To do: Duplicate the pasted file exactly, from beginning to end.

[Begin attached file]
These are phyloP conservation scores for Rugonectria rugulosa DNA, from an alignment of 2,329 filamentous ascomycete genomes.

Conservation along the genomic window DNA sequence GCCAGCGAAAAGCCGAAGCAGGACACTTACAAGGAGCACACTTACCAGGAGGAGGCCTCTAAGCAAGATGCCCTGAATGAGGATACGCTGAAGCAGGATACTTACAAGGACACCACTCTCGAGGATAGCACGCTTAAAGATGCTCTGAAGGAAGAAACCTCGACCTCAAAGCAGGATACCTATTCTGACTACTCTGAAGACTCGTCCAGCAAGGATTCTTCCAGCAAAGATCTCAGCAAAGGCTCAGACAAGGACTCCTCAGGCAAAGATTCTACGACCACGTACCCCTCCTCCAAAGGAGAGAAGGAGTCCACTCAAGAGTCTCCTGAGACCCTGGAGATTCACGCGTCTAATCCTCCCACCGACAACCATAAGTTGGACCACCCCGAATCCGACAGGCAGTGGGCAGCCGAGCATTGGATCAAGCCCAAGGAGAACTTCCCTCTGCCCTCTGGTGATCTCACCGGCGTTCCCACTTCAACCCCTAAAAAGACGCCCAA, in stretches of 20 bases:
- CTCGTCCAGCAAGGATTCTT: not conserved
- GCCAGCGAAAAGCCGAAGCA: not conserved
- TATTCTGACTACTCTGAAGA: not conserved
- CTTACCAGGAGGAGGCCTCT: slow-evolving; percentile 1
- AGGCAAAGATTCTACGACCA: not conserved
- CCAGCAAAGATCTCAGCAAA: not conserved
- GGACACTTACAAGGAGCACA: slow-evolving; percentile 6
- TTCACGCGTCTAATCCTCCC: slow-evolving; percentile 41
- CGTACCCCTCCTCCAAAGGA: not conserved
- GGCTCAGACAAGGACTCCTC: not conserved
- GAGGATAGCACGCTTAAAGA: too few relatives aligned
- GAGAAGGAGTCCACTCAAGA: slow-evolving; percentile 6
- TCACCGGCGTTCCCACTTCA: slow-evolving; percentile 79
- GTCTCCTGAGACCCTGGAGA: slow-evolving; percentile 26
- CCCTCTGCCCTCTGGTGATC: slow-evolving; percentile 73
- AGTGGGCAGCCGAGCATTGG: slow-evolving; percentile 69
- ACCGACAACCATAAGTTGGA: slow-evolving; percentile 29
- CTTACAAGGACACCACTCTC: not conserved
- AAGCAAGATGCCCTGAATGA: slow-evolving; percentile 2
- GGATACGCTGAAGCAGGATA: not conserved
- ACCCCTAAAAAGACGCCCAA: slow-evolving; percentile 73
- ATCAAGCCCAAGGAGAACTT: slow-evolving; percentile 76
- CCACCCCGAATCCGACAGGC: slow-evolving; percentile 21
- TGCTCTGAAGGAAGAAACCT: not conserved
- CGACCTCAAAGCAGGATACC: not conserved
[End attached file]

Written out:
These are phyloP conservation scores for Rugonectria rugulosa DNA, from an alignment of 2,329 filamentous ascomycete genomes.

Conservation along the genomic window DNA sequence GCCAGCGAAAAGCCGAAGCAGGACACTTACAAGGAGCACACTTACCAGGAGGAGGCCTCTAAGCAAGATGCCCTGAATGAGGATACGCTGAAGCAGGATACTTACAAGGACACCACTCTCGAGGATAGCACGCTTAAAGATGCTCTGAAGGAAGAAACCTCGACCTCAAAGCAGGATACCTATTCTGACTACTCTGAAGACTCGTCCAGCAAGGATTCTTCCAGCAAAGATCTCAGCAAAGGCTCAGACAAGGACTCCTCAGGCAAAGATTCTACGACCACGTACCCCTCCTCCAAAGGAGAGAAGGAGTCCACTCAAGAGTCTCCTGAGACCCTGGAGATTCACGCGTCTAATCCTCCCACCGACAACCATAAGTTGGACCACCCCGAATCCGACAGGCAGTGGGCAGCCGAGCATTGGATCAAGCCCAAGGAGAACTTCCCTCTGCCCTCTGGTGATCTCACCGGCGTTCCCACTTCAACCCCTAAAAAGACGCCCAA, in stretches of 20 bases:
- CTCGTCCAGCAAGGATTCTT: not conserved
- GCCAGCGAAAAGCCGAAGCA: not conserved
- TATTCTGACTACTCTGAAGA: not conserved
- CTTACCAGGAGGAGGCCTCT: slow-evolving; percentile 1
- AGGCAAAGATTCTACGACCA: not conserved
- CCAGCAAAGATCTCAGCAAA: not conserved
- GGACACTTACAAGGAGCACA: slow-evolving; percentile 6
- TTCACGCGTCTAATCCTCCC: slow-evolving; percentile 41
- CGTACCCCTCCTCCAAAGGA: not conserved
- GGCTCAGACAAGGACTCCTC: not conserved
- GAGGATAGCACGCTTAAAGA: too few relatives aligned
- GAGAAGGAGTCCACTCAAGA: slow-evolving; percentile 6
- TCACCGGCGTTCCCACTTCA: slow-evolving; percentile 79
- GTCTCCTGAGACCCTGGAGA: slow-evolving; percentile 26
- CCCTCTGCCCTCTGGTGATC: slow-evolving; percentile 73
- AGTGGGCAGCCGAGCATTGG: slow-evolving; percentile 69
- ACCGACAACCATAAGTTGGA: slow-evolving; percentile 29
- CTTACAAGGACACCACTCTC: not conserved
- AAGCAAGATGCCCTGAATGA: slow-evolving; percentile 2
- GGATACGCTGAAGCAGGATA: not conserved
- ACCCCTAAAAAGACGCCCAA: slow-evolving; percentile 73
- ATCAAGCCCAAGGAGAACTT: slow-evolving; percentile 76
- CCACCCCGAATCCGACAGGC: slow-evolving; percentile 21
- TGCTCTGAAGGAAGAAACCT: not conserved
- CGACCTCAAAGCAGGATACC: not conserved